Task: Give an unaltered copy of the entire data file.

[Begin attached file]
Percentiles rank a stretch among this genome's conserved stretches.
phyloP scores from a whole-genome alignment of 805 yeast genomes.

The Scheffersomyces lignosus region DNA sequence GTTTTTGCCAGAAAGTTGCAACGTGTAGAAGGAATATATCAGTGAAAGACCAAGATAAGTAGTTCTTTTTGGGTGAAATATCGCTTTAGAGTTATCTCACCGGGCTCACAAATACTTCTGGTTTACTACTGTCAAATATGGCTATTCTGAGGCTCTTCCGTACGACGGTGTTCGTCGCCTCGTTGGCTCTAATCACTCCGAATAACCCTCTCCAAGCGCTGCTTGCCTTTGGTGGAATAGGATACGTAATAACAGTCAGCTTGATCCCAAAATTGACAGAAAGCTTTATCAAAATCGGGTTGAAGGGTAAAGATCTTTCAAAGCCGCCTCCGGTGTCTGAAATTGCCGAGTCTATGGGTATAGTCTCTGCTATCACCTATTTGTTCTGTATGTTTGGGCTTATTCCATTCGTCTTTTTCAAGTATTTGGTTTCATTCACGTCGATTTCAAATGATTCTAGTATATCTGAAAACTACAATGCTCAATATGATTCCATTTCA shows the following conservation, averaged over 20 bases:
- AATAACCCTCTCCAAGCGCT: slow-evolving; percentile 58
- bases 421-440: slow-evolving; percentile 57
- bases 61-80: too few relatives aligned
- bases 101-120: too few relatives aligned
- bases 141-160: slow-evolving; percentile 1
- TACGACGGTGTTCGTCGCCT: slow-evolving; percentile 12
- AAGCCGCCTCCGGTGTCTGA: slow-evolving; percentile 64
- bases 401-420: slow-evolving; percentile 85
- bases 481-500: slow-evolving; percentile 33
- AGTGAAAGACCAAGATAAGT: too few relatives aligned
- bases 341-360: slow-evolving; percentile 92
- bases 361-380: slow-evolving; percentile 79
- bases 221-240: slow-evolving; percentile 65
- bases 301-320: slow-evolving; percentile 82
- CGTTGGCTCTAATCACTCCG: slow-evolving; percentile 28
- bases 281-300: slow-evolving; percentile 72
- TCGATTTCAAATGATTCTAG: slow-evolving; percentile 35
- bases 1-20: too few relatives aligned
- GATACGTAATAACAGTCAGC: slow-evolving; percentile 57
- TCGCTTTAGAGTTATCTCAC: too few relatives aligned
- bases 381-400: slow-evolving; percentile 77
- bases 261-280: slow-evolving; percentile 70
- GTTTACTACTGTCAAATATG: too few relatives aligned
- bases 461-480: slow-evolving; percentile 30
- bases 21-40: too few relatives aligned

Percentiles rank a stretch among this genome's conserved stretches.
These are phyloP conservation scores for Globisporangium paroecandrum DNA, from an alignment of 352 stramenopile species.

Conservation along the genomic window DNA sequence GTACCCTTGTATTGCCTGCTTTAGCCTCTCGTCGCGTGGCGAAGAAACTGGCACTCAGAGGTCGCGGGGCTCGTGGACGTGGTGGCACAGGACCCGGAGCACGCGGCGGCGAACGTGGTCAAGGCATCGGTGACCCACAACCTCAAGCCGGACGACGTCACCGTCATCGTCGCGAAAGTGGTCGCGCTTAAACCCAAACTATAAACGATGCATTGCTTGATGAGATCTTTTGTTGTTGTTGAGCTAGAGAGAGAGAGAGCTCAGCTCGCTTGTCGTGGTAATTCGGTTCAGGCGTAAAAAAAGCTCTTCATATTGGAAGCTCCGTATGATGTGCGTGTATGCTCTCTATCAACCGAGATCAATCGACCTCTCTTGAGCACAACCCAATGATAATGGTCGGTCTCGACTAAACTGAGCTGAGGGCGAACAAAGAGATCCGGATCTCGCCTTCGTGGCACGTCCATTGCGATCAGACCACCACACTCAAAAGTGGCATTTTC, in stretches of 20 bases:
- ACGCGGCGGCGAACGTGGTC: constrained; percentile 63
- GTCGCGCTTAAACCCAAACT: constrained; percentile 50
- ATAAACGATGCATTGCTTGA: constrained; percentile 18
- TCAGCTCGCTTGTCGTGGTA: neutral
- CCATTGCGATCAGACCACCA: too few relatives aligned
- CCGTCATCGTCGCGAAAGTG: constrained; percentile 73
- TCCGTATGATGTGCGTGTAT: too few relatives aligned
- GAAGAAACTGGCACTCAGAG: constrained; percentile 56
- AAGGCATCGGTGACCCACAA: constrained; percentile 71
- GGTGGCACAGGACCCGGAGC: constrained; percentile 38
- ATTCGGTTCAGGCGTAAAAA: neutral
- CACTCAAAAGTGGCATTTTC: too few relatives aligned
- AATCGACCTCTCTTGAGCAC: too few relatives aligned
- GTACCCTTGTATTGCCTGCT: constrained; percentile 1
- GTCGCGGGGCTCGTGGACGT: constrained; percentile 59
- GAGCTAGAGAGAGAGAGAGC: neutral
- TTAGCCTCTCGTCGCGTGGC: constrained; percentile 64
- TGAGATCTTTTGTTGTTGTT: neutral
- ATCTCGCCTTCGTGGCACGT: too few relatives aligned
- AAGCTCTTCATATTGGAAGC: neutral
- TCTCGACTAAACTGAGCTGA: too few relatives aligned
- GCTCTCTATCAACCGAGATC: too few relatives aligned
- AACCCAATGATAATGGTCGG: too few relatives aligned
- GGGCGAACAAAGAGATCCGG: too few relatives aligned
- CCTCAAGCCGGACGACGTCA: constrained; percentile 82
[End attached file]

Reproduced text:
Percentiles rank a stretch among this genome's conserved stretches.
phyloP scores from a whole-genome alignment of 805 yeast genomes.

The Scheffersomyces lignosus region DNA sequence GTTTTTGCCAGAAAGTTGCAACGTGTAGAAGGAATATATCAGTGAAAGACCAAGATAAGTAGTTCTTTTTGGGTGAAATATCGCTTTAGAGTTATCTCACCGGGCTCACAAATACTTCTGGTTTACTACTGTCAAATATGGCTATTCTGAGGCTCTTCCGTACGACGGTGTTCGTCGCCTCGTTGGCTCTAATCACTCCGAATAACCCTCTCCAAGCGCTGCTTGCCTTTGGTGGAATAGGATACGTAATAACAGTCAGCTTGATCCCAAAATTGACAGAAAGCTTTATCAAAATCGGGTTGAAGGGTAAAGATCTTTCAAAGCCGCCTCCGGTGTCTGAAATTGCCGAGTCTATGGGTATAGTCTCTGCTATCACCTATTTGTTCTGTATGTTTGGGCTTATTCCATTCGTCTTTTTCAAGTATTTGGTTTCATTCACGTCGATTTCAAATGATTCTAGTATATCTGAAAACTACAATGCTCAATATGATTCCATTTCA shows the following conservation, averaged over 20 bases:
- AATAACCCTCTCCAAGCGCT: slow-evolving; percentile 58
- bases 421-440: slow-evolving; percentile 57
- bases 61-80: too few relatives aligned
- bases 101-120: too few relatives aligned
- bases 141-160: slow-evolving; percentile 1
- TACGACGGTGTTCGTCGCCT: slow-evolving; percentile 12
- AAGCCGCCTCCGGTGTCTGA: slow-evolving; percentile 64
- bases 401-420: slow-evolving; percentile 85
- bases 481-500: slow-evolving; percentile 33
- AGTGAAAGACCAAGATAAGT: too few relatives aligned
- bases 341-360: slow-evolving; percentile 92
- bases 361-380: slow-evolving; percentile 79
- bases 221-240: slow-evolving; percentile 65
- bases 301-320: slow-evolving; percentile 82
- CGTTGGCTCTAATCACTCCG: slow-evolving; percentile 28
- bases 281-300: slow-evolving; percentile 72
- TCGATTTCAAATGATTCTAG: slow-evolving; percentile 35
- bases 1-20: too few relatives aligned
- GATACGTAATAACAGTCAGC: slow-evolving; percentile 57
- TCGCTTTAGAGTTATCTCAC: too few relatives aligned
- bases 381-400: slow-evolving; percentile 77
- bases 261-280: slow-evolving; percentile 70
- GTTTACTACTGTCAAATATG: too few relatives aligned
- bases 461-480: slow-evolving; percentile 30
- bases 21-40: too few relatives aligned

Percentiles rank a stretch among this genome's conserved stretches.
These are phyloP conservation scores for Globisporangium paroecandrum DNA, from an alignment of 352 stramenopile species.

Conservation along the genomic window DNA sequence GTACCCTTGTATTGCCTGCTTTAGCCTCTCGTCGCGTGGCGAAGAAACTGGCACTCAGAGGTCGCGGGGCTCGTGGACGTGGTGGCACAGGACCCGGAGCACGCGGCGGCGAACGTGGTCAAGGCATCGGTGACCCACAACCTCAAGCCGGACGACGTCACCGTCATCGTCGCGAAAGTGGTCGCGCTTAAACCCAAACTATAAACGATGCATTGCTTGATGAGATCTTTTGTTGTTGTTGAGCTAGAGAGAGAGAGAGCTCAGCTCGCTTGTCGTGGTAATTCGGTTCAGGCGTAAAAAAAGCTCTTCATATTGGAAGCTCCGTATGATGTGCGTGTATGCTCTCTATCAACCGAGATCAATCGACCTCTCTTGAGCACAACCCAATGATAATGGTCGGTCTCGACTAAACTGAGCTGAGGGCGAACAAAGAGATCCGGATCTCGCCTTCGTGGCACGTCCATTGCGATCAGACCACCACACTCAAAAGTGGCATTTTC, in stretches of 20 bases:
- ACGCGGCGGCGAACGTGGTC: constrained; percentile 63
- GTCGCGCTTAAACCCAAACT: constrained; percentile 50
- ATAAACGATGCATTGCTTGA: constrained; percentile 18
- TCAGCTCGCTTGTCGTGGTA: neutral
- CCATTGCGATCAGACCACCA: too few relatives aligned
- CCGTCATCGTCGCGAAAGTG: constrained; percentile 73
- TCCGTATGATGTGCGTGTAT: too few relatives aligned
- GAAGAAACTGGCACTCAGAG: constrained; percentile 56
- AAGGCATCGGTGACCCACAA: constrained; percentile 71
- GGTGGCACAGGACCCGGAGC: constrained; percentile 38
- ATTCGGTTCAGGCGTAAAAA: neutral
- CACTCAAAAGTGGCATTTTC: too few relatives aligned
- AATCGACCTCTCTTGAGCAC: too few relatives aligned
- GTACCCTTGTATTGCCTGCT: constrained; percentile 1
- GTCGCGGGGCTCGTGGACGT: constrained; percentile 59
- GAGCTAGAGAGAGAGAGAGC: neutral
- TTAGCCTCTCGTCGCGTGGC: constrained; percentile 64
- TGAGATCTTTTGTTGTTGTT: neutral
- ATCTCGCCTTCGTGGCACGT: too few relatives aligned
- AAGCTCTTCATATTGGAAGC: neutral
- TCTCGACTAAACTGAGCTGA: too few relatives aligned
- GCTCTCTATCAACCGAGATC: too few relatives aligned
- AACCCAATGATAATGGTCGG: too few relatives aligned
- GGGCGAACAAAGAGATCCGG: too few relatives aligned
- CCTCAAGCCGGACGACGTCA: constrained; percentile 82